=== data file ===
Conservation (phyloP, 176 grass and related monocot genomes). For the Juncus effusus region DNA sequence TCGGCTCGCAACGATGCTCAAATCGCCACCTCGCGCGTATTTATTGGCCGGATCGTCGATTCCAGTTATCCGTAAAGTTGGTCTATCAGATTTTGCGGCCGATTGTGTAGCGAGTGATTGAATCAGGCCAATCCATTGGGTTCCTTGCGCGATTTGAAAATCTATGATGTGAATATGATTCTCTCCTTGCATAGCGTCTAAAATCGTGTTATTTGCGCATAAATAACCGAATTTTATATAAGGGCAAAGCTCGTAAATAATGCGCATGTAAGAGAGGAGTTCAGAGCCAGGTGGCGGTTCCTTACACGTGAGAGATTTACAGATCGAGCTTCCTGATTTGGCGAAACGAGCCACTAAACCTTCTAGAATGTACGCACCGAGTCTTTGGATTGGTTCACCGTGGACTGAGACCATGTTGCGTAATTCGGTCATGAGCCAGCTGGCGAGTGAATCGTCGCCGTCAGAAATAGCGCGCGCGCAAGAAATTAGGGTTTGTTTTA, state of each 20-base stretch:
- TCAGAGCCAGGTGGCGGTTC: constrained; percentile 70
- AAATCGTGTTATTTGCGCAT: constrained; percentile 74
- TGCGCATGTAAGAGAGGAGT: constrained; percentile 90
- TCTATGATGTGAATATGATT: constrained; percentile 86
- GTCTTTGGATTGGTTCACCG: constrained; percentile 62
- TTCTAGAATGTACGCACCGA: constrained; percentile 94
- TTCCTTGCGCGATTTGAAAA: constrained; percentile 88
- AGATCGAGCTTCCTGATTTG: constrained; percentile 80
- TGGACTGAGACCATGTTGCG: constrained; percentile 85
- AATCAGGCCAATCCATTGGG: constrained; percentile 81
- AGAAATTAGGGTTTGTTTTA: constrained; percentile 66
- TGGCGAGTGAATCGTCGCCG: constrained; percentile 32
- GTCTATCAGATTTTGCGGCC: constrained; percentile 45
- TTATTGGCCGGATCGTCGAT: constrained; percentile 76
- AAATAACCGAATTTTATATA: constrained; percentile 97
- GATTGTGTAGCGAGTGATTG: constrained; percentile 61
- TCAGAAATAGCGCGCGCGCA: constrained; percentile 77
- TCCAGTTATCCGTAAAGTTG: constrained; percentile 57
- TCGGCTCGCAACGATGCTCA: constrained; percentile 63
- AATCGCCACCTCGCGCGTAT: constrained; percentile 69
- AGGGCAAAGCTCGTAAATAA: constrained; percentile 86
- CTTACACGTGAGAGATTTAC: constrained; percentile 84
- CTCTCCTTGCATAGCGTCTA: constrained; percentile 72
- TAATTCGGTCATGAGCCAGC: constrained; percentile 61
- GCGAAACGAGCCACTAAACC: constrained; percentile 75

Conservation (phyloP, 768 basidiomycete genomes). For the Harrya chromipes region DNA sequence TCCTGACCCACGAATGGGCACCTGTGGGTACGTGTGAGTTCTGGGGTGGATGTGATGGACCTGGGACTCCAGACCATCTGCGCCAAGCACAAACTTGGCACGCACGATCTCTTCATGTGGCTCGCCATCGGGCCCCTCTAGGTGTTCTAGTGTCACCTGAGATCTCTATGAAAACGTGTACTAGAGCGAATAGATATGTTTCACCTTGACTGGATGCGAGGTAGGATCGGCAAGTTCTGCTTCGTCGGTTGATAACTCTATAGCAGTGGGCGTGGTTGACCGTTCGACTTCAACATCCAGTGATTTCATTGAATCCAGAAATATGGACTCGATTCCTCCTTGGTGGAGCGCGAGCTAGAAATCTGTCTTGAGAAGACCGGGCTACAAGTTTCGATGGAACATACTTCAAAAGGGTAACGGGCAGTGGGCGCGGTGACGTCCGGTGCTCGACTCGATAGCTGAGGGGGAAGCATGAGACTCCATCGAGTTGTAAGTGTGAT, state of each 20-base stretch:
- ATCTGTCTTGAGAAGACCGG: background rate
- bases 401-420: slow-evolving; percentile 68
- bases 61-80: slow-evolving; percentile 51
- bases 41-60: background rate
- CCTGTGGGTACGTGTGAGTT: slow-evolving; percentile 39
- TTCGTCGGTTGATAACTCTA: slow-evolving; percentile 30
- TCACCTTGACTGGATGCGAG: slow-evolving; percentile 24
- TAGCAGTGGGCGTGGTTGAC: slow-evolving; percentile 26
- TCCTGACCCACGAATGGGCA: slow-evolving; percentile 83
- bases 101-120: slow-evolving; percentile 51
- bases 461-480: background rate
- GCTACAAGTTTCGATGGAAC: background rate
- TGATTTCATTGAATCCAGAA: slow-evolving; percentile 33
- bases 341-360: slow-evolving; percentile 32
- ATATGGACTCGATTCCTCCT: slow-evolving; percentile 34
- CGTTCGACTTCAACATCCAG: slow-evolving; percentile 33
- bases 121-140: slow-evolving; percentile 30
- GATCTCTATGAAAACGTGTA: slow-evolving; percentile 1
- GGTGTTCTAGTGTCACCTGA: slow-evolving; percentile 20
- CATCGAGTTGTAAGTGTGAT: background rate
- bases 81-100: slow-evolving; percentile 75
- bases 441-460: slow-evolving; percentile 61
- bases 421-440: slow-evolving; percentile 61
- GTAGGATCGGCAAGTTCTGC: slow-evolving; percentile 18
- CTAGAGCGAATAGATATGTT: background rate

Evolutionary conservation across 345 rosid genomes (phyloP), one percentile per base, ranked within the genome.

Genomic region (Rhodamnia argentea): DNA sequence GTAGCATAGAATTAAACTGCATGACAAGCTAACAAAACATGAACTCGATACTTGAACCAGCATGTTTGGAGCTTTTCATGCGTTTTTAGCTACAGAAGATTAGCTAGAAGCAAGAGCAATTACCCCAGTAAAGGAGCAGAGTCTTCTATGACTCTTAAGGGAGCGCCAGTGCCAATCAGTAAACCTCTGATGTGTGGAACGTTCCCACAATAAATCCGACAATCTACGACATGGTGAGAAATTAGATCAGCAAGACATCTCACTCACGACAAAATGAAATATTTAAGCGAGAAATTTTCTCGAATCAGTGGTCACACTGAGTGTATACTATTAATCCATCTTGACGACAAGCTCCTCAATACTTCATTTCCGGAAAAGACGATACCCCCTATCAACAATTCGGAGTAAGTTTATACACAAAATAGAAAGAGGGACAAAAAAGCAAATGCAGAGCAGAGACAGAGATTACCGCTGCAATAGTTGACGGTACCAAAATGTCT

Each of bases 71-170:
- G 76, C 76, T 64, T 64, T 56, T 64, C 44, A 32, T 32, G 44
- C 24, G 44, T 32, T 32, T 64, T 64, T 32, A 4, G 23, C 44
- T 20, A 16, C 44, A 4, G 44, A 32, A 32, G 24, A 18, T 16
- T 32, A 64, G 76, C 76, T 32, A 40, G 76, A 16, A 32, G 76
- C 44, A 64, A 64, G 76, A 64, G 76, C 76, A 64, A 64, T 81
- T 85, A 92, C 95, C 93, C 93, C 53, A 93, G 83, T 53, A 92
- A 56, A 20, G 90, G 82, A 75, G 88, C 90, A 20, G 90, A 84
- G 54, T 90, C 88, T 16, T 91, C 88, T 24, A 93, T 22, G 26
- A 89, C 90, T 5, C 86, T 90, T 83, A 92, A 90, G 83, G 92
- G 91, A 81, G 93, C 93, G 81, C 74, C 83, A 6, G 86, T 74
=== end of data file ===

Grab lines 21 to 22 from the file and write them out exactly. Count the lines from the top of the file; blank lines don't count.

- AATCGCCACCTCGCGCGTAT: constrained; percentile 69
- AGGGCAAAGCTCGTAAATAA: constrained; percentile 86